The method for accomplishing this is shown in FIG- URE 4. The motor control oscillator MC1 may be of a 300 cycle per second frequency, which generates currents driving synchronous motor SM1, which in turn rotates condenser plate CP1. This condenser plate CP1 is of an irregular shape as shown in FIGURES 6A and 6B, so that its capacitance characteristic becomes irregular as it rotates adjacent to the fixed plate CP2 or phase adjuster plate, as shown in this gure. This fixed condenser plate CP2 is connected to the grid of the modulating oscillator M1.

In FIGURE 6A a pair of rotary condenser plates iS illustrated, one for the transmitting terminal and one for the receiving terminal of the secrecy circuit. It is obvious that both plates must be provided with identical contours. These, of course, are to be varied, but whatever variance is employed, both plates must be identical.

The plates Vshown in FIGURE 6B do not employ semicircular cut-outs but employ notched cut-outs. Since the area of the condenser plate is a factor in its capacitance and since any change in the plate area will cause a variance in capacitance, both the transmitter and receiver will receive the same change simultaneously and hence the plates may partake of numerous variations as long as v they are identical.

As this plateCPl rotates, the frequency of the modulating oscillator M01 is made to vary around its base cycles per second, or to any other preselected value. Since this varying modulating frequency is filtered from the transmitted sideband (C-V), it cannot appear on the transmission circuit and therefore cannot be obtained by an eavesdropper for demodulation It is evident, therefore, that the shifting band (C-V), which is passed to the transmission circuit, can be restored to intelligible speech at the receiving end only by demodulating it with a second carrier varying in exact synchronism with that at the transmitting end.

As can be seen in Unit l of FIGURE 4, the plate circuit of motor control oscillator #l drives the synchronous motor #1, which, as stated by way of example, may be at a 300 cycle per second rate. It is evident, also, that this oscillator control frequency passes from the grid circuit to low-pass filter F7 and is then connected to the voice transmission circuit. It is this oscillator frequency that is passed to the distant secret signalling system along with the shifting unintelligible voice band (C V), for synchronizing motor control oscillator, MC2; FIGURE 5.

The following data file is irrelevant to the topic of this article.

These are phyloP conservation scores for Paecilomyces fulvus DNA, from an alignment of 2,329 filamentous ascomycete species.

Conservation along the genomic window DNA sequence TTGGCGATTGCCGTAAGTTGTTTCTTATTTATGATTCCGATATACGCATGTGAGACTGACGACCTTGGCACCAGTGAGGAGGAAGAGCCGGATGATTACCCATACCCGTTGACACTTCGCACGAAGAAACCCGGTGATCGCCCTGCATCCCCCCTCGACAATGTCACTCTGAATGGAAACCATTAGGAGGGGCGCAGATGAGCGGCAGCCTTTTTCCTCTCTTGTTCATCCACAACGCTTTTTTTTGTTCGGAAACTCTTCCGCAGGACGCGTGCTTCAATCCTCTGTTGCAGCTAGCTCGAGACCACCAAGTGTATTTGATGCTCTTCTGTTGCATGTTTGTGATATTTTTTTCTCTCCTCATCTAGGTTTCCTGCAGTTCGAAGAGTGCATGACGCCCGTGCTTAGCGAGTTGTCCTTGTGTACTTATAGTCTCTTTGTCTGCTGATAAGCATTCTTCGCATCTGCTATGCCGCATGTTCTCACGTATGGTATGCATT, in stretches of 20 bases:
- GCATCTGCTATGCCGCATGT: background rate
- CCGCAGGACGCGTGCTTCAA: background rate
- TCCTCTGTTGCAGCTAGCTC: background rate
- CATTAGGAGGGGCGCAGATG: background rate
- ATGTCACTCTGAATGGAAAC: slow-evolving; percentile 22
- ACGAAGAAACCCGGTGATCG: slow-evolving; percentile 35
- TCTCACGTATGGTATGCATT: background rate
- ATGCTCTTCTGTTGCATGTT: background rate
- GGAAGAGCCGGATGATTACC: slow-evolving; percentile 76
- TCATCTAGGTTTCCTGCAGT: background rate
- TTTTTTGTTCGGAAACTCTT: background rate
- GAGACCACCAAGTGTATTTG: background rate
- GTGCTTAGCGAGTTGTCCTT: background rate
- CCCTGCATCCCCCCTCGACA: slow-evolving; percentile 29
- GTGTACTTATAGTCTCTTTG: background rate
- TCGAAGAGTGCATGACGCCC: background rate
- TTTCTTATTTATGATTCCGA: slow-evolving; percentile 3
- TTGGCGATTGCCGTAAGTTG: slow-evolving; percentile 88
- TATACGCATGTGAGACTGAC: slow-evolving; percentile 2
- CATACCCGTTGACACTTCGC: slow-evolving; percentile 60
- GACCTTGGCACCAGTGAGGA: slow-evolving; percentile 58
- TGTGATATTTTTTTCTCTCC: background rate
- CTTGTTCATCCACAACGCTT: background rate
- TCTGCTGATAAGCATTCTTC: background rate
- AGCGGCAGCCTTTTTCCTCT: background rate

After passing along the transmission circuit this oscillator current enters the low pass filter F7 of the distant secrecy unit (unit #2) and then enters the grid circuit of its 300 cycle motor control oscillator, MC2; In this maner, the two oscillators, motor control oscillators #l and #2, although separated, are made to lock in frequency, thereby remaining in exact synchronism. They do not have to remain on an exact frequency, for if one varies, the other will, also, both motors thereby remaining in exact synchronism of rotation. This change or variation in frequency of the oscillators can be done purposely if desired.

It is evident, of course, that in the manner described, the 2 synchronous control motors MC1 and MC2 are made to remain in exact synchronism and thereby, in rotating identical condenser plates CP1, the shifting demodulating frequency is held in exact synchronism with that of the modulating frequency at the transmitting end.

As already stated, the irregularly cut rotary plates on each of the 2 motors must be identical. They can be changed at will, new ones replacing used ones which may then beydestroyed. If only 2 plates are made, it will be impossible for any other secrecy apparatus, even of similar design or make, to dernodulatev the shifting speech band (C-V).

It is evident that the shifting modulating oscillator M01 must remain in exact phase relationship with that of the demodulating oscillator M02 at the receiving end for, otherwise, one might swing from 3,100 cycles per second to 2,900 cycles per second while the other changed from 2,900 cycles per second to 3,100 cycles per second. It is within the scope of this invention'to produce the means for maintaining this phase relationship. As can be secn in FIGURE 4 and FIGURE 5, the stator plate CP2, or phase adjuster, is manually adjustable at D so that its position of rotation can be brought to exact space relationship with that of the similar stator plate of the distant unit #2. By this adjustment, once connection is established between two or more secrecy devices and the motors are in synchronism, proper phase and frequency relationship between the modulating oscillators is obtained.

It is evident that no other apparatus without exact condenser plates CP1, can be synchronized with the shifting voice band (C-V) on the transmission circuit. No carrier appears on the circuit as it has been eliminated and no sideband appears except with speech itself so there is no xed frequency with which to synchronize.

Although I have disclosed herein the best form of the invention known to me at this time, I reserve the right to modifications and changes as may come within the scope of the following claims.